BOOK OF CHRISTMAS - online book

The Customs, Ceremonies, Traditions, Superstitions, Fun, Feeling,
And Festivities Of The Christmas Season.

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NEW-YEAR'S EVE.                                         203
sit with him, on this night, about the social table, may have their names written in its last page I Thoughts like these, however, are instantly treated like informers,—and ducked, as they deserve to be, in the wassail-bowl.
But, in any case, we have never failed to observe that, as the midnight hour draws near, a hush falls upon these assemblies;— and when men rise to ushe.r in the new comer, it is, for the most part, in silence. We do not believe that moment is ever a merry one. The blithe spirits of the night stand still. The glasses are full ;—but so is the heart—and the eye is strained upon the finger of the dial whose notes are to sound the arrival, as if held there by a spell. We believe that few men could turn their faces away from the dial, even by an effort;—and he who could would be out of place in any assembly of which we made one—unless we were out of place ourselves. The instant the solemn sounds of the midnight chime have ceased, the bells from a thousand steeples lift up their merry voices—but they never, at that moment, found a true echo in our hearts ; and the shout which rises from the wassail table, in answer, has ever seemed to us to want much of the mirth to which it makes such boisterous pretension.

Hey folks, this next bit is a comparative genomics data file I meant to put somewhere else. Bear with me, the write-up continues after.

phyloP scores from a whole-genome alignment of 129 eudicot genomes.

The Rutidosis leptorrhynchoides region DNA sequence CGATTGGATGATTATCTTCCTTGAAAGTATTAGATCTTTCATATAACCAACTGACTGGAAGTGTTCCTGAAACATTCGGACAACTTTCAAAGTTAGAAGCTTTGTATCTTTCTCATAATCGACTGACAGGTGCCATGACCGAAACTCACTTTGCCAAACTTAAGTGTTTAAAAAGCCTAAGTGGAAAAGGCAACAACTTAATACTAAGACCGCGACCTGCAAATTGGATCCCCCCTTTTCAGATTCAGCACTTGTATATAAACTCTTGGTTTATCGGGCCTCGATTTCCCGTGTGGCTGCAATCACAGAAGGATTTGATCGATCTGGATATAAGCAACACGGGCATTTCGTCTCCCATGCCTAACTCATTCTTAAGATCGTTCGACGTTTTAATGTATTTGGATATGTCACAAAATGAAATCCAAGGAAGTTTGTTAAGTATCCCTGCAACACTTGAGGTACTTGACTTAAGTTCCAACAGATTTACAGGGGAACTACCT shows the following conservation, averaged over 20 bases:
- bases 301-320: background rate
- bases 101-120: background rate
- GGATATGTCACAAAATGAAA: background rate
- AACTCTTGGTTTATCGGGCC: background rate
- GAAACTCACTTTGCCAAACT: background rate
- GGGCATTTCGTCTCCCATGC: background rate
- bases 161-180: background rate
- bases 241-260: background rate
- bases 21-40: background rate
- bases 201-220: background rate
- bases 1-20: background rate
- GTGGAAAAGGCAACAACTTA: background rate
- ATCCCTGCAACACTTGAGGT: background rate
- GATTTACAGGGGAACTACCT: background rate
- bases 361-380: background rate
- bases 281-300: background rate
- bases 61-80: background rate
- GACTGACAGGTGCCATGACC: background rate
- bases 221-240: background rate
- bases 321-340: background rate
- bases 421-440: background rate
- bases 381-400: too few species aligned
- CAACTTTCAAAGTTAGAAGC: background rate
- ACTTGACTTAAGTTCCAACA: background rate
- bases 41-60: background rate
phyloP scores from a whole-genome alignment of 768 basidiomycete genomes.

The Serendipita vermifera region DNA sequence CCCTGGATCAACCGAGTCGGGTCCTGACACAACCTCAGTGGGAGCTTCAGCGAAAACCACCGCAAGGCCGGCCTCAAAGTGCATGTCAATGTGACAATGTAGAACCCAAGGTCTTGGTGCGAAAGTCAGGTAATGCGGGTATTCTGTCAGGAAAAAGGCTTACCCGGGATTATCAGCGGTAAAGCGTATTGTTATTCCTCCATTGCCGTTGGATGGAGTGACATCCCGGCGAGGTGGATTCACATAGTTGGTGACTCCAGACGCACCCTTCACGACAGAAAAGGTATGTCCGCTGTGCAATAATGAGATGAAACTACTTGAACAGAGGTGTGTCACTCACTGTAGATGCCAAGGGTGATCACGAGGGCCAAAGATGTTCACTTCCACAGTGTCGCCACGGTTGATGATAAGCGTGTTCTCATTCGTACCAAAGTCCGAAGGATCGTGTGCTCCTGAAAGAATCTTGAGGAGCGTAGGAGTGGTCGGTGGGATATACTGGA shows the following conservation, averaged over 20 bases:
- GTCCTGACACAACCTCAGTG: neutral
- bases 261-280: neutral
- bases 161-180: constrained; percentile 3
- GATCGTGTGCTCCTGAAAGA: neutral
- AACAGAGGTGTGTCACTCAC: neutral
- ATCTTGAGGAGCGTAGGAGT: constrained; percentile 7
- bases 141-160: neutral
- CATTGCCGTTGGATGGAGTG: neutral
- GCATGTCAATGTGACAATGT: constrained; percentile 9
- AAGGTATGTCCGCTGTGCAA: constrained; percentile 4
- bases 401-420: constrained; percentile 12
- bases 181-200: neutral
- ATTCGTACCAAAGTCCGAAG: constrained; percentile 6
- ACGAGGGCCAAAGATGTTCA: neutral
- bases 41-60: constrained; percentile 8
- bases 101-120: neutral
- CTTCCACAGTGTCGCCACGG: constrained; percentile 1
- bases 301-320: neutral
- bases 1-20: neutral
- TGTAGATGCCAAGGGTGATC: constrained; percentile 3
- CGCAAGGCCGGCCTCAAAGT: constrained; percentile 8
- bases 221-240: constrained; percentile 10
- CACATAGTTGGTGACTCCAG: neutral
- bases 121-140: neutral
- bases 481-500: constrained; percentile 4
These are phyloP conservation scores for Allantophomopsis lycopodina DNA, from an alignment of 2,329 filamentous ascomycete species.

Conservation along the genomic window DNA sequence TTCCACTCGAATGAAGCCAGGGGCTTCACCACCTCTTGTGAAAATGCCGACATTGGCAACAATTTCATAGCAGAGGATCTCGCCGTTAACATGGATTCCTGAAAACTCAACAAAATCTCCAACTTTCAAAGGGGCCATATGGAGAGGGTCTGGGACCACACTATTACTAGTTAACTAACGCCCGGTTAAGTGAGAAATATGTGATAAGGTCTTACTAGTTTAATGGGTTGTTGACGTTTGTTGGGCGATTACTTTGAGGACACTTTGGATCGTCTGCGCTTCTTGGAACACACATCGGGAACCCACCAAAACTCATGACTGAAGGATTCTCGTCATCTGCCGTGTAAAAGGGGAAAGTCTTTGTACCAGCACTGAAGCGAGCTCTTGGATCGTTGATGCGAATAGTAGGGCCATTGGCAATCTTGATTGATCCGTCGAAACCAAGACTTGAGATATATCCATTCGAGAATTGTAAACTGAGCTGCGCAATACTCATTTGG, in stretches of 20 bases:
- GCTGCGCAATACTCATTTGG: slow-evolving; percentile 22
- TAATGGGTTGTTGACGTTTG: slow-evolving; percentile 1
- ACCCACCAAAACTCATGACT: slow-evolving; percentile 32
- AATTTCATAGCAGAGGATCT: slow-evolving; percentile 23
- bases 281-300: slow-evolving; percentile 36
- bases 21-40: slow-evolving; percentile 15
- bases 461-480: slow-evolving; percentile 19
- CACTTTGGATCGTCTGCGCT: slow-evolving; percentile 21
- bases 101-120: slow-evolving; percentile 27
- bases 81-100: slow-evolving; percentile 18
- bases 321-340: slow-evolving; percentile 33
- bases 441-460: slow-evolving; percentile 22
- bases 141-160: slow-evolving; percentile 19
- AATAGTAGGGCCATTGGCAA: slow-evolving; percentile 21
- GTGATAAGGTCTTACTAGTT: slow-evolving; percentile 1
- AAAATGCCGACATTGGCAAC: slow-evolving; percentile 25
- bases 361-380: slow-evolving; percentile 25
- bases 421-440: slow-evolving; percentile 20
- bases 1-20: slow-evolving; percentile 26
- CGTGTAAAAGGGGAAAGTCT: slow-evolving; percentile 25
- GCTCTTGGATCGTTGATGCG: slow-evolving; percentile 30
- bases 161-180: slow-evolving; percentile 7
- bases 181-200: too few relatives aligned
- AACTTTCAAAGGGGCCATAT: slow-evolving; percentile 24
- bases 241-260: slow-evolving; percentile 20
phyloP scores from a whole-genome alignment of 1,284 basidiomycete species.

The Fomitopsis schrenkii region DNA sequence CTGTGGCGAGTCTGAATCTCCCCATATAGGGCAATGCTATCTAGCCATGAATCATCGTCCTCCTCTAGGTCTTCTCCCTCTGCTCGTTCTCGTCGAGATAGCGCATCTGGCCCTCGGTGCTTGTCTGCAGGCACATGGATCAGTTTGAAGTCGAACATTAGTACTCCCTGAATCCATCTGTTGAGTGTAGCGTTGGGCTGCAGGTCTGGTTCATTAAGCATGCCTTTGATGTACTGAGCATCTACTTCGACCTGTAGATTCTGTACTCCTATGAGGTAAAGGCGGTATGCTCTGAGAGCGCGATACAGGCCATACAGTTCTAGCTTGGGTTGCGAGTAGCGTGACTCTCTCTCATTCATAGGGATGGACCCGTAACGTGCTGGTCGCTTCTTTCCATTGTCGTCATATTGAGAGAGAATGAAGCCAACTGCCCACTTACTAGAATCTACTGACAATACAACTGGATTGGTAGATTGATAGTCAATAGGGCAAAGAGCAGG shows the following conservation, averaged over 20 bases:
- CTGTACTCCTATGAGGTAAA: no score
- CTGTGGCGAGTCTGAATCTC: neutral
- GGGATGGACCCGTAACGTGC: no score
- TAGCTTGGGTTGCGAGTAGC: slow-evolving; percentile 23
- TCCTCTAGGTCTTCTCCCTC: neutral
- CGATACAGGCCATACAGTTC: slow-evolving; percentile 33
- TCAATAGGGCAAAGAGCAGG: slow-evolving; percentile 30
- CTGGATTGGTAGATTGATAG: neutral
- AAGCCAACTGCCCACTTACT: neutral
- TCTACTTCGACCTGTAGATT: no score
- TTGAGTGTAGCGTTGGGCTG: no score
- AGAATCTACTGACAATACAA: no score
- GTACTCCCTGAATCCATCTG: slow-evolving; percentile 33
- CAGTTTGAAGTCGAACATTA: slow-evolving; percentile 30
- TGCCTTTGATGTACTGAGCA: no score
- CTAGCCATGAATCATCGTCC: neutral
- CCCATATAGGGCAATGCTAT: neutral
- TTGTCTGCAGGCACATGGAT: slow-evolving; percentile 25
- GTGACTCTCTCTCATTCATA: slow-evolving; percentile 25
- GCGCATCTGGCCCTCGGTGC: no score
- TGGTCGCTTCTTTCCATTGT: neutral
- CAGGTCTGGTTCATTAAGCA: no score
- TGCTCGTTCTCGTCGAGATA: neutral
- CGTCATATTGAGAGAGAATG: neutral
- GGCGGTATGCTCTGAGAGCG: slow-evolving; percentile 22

But this oppressive sensation soon passes away ;—and the glad bells of the spirit, like those of the steeples, ring freely out. When the old year is fairly withdrawn—when we have ceased to hear the sound of the falling earth upon its coffin lid—when the heir stands absolutely in our presence, and the curtain which hides his features has begun slowly to rise (while the gazer on that curtain can discover, as yet, nothing of the dark things that lie behind—and the hopes which the new year brings are seen through it, by their own light)—then does the heart shake off all that interfered with its hearty enjoyment,—and then " comes in the sweet o' the night!" It will be late, we promise you, before we separate. One song to the past! and then, " shall we set about some revels ?"—as our old friend, Sir Andrew, hath it—
" Here's to the year that's avva!
We'll drink it, in strong and in sma'; And to each bonny lassie that we dearly loo'd,
In the days o' the year that's awa'!
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